2002: 15-16 (7-9), 14,230
2003: 17-12 (9-7), NIT First Round, 13,730
2004: 15-14 (7-9), NIT First Round, 13,426
2005: 14-17 (6-10), 12,225
Total: 61-59 .508 (29-35 .453), 13,403
Another roster rebuild in the aftermath of Green's departure faced Buzz Peterson, who won over the fanbase early with his personality, especially in comparison to his predecessor, and his promise after a great run at Appalachian State and an NIT title at Tulsa. His first team lost an inordinate number of one possession games. His second team flourished behind Ron Slay's SEC Player of the Year senior season but saw Jon Higgins get kicked off the team for academics the week of the SEC Tournament, which helped the selection committee leave the Vols out. At the time UT was only the second SEC team to go 9-7 in league play and get left out. Peterson got the benefit of the doubt in 2004 because the entire team was coming back in 2005, then added freshman Chris Lofton. But the Vols were inexplicably worse with essentially the same team on the floor. Many of the players who would lead Bruce Pearl's early teams, including Lofton, C.J. Watson, JaJuan Smith, and Dane Bradshaw were all Peterson recruits, but massively underutilized. There was a significant percentage of the fanbase that wanted to keep Peterson for another year, with Phillip Fulmer and Pat Summitt giving him a public vote of confidence. But business-savvy Mike Hamilton cited attendance as a major factor - Peterson's final year had worse attendance than the dreaded 5-22 year under Wade Houston - and made a move to reject apathy.
Then there was Pearl for six years. Then...
2012: 19-15 (10-6), NIT Second Round, 17,411
2013: 20-13 (11-7), NIT First Round, 17,395
2014: 15-9 (6-5), 15,249
Total: 54-37 .593 (27-18 .600), 16,685
The numbers are about what you'd think: Cuonzo wins more than anyone in that span other than the Jerry Green anomaly, and more people are coming to his games. But the attendance is certainly trending negative - only 18,009 (and that's announced) for #3 Florida is a huge drop-off from big games in the past. That will go down as the highest-attended home game of the year; last year the Vols drew more than 18,009 seven times, including the season opener against Kennesaw State. UT hit 21,000+ against Florida and Kentucky last season.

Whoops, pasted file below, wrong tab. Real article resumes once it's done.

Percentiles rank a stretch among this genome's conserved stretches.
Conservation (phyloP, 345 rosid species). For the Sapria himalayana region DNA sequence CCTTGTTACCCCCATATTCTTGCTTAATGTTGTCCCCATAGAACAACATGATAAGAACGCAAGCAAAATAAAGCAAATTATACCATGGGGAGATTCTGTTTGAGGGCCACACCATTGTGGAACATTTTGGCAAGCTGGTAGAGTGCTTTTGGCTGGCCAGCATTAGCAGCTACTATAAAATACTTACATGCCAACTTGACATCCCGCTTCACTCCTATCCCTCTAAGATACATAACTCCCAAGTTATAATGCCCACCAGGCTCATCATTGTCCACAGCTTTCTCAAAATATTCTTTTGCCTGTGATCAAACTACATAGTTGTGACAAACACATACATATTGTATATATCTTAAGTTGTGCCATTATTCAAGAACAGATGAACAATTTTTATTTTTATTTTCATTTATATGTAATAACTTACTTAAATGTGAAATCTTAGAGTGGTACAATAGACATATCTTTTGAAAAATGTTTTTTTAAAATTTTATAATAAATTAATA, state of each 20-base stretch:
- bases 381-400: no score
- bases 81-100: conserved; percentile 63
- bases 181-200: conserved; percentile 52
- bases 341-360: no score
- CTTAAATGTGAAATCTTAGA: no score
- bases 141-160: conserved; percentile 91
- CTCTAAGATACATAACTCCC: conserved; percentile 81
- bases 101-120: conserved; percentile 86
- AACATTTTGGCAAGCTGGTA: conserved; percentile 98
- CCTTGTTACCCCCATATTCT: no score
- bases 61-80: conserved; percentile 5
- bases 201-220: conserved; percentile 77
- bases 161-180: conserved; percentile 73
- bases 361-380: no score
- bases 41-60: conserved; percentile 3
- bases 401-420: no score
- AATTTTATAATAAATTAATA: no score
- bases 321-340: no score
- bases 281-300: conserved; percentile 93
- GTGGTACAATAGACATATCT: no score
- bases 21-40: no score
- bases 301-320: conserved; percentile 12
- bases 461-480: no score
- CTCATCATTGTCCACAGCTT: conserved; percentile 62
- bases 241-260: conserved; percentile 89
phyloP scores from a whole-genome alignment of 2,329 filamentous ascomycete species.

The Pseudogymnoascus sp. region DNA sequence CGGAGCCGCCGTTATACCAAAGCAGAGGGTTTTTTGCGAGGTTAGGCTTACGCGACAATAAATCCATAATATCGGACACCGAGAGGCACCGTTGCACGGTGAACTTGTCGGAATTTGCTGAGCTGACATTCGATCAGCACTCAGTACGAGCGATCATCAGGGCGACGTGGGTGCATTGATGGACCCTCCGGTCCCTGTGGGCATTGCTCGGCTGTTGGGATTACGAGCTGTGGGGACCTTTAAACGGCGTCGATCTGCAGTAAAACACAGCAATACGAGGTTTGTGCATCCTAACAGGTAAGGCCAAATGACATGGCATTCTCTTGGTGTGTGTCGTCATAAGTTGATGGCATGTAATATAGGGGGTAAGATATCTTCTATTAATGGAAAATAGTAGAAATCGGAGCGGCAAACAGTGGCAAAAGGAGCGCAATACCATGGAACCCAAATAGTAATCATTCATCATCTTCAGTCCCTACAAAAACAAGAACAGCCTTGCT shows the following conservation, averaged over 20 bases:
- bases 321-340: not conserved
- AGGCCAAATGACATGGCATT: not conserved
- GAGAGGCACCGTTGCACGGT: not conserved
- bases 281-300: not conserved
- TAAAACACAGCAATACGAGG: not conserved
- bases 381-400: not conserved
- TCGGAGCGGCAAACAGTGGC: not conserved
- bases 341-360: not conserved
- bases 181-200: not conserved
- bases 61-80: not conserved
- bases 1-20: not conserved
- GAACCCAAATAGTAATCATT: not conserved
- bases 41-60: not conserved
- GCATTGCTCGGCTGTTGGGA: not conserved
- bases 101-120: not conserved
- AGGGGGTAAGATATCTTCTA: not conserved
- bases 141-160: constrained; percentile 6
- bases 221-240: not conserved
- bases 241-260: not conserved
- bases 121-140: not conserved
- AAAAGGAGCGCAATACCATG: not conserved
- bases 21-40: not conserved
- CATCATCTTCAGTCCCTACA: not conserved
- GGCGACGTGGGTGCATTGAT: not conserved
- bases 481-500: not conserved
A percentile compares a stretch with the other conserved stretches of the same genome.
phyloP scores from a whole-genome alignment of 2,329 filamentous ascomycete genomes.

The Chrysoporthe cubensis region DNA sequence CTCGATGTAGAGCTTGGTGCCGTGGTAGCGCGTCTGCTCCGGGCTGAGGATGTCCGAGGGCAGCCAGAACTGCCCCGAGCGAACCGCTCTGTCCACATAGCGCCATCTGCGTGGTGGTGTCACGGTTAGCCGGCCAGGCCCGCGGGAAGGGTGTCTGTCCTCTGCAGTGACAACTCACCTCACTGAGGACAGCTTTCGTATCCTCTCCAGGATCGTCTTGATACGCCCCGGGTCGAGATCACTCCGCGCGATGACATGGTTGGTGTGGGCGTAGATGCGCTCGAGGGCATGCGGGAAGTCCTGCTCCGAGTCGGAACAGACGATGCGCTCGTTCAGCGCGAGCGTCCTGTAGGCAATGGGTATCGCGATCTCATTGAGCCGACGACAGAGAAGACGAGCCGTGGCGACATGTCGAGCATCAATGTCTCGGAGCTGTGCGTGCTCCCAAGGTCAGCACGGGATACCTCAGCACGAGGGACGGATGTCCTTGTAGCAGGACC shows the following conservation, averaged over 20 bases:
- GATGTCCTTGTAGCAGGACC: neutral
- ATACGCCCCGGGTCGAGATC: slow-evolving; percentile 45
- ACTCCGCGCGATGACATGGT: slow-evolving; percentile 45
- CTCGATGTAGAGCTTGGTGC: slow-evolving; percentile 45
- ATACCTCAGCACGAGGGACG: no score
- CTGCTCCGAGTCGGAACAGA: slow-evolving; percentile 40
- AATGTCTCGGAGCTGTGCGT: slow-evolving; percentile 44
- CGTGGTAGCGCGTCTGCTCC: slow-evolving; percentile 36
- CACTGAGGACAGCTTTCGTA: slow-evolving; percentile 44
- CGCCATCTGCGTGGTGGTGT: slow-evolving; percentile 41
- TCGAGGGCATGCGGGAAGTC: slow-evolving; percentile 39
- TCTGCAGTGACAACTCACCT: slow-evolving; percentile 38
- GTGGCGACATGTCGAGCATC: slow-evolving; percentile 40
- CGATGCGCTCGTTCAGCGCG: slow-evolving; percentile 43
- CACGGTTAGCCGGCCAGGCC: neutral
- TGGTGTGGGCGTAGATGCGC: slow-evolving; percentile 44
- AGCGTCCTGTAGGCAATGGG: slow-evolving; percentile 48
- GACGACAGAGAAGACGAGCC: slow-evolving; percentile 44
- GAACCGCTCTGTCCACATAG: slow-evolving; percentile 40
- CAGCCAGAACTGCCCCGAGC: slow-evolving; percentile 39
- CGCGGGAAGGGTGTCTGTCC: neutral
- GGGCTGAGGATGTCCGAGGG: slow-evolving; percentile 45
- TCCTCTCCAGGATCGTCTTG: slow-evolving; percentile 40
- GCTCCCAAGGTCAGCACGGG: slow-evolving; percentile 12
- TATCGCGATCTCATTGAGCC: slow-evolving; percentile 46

If there was no Bruce Pearl, Cuonzo's track record would stand up well against his peers, and just a single NCAA Tournament appearance would give him more success than Houston, O'Neill, or Peterson.
There is a greater conversation here - what is a good definition of success for Tennessee Basketball? - but right now we're simply too close to Pearl for that definition to be anything other than the standard he set. And so eventually if Cuonzo Martin couldn't reach that standard, couldn't get the Vols to multiple Sweet 16s over enough years, the conversation was always going here. And I'd be willing to be Cuonzo knew it then and knows it now.
Before Bruce Pearl, a UT coach with Cuonzo's resume might face some restlessness at this point but certainly not an apathy growing this quickly and certainly not this much hostility. One NCAA Tournament appearance would put you on a very short list. But in Pearl's wake, Cuonzo's regular season accomplishments aren't as impressive and his postseason absence is jarring. It will take more than just making the tournament to win people over, and that was true long before this season began.
Like I said after the Florida loss, I'm not willing to give up on him just yet. This season isn't over, this Tennessee team should still make the tournament, and there's too much basketball left on the table. I hope people will continue to support this team and its head coach. Tennessee faces a stiff but real comparison in the collective memory of the fanbase. Now, more than ever, the only way forward is to win.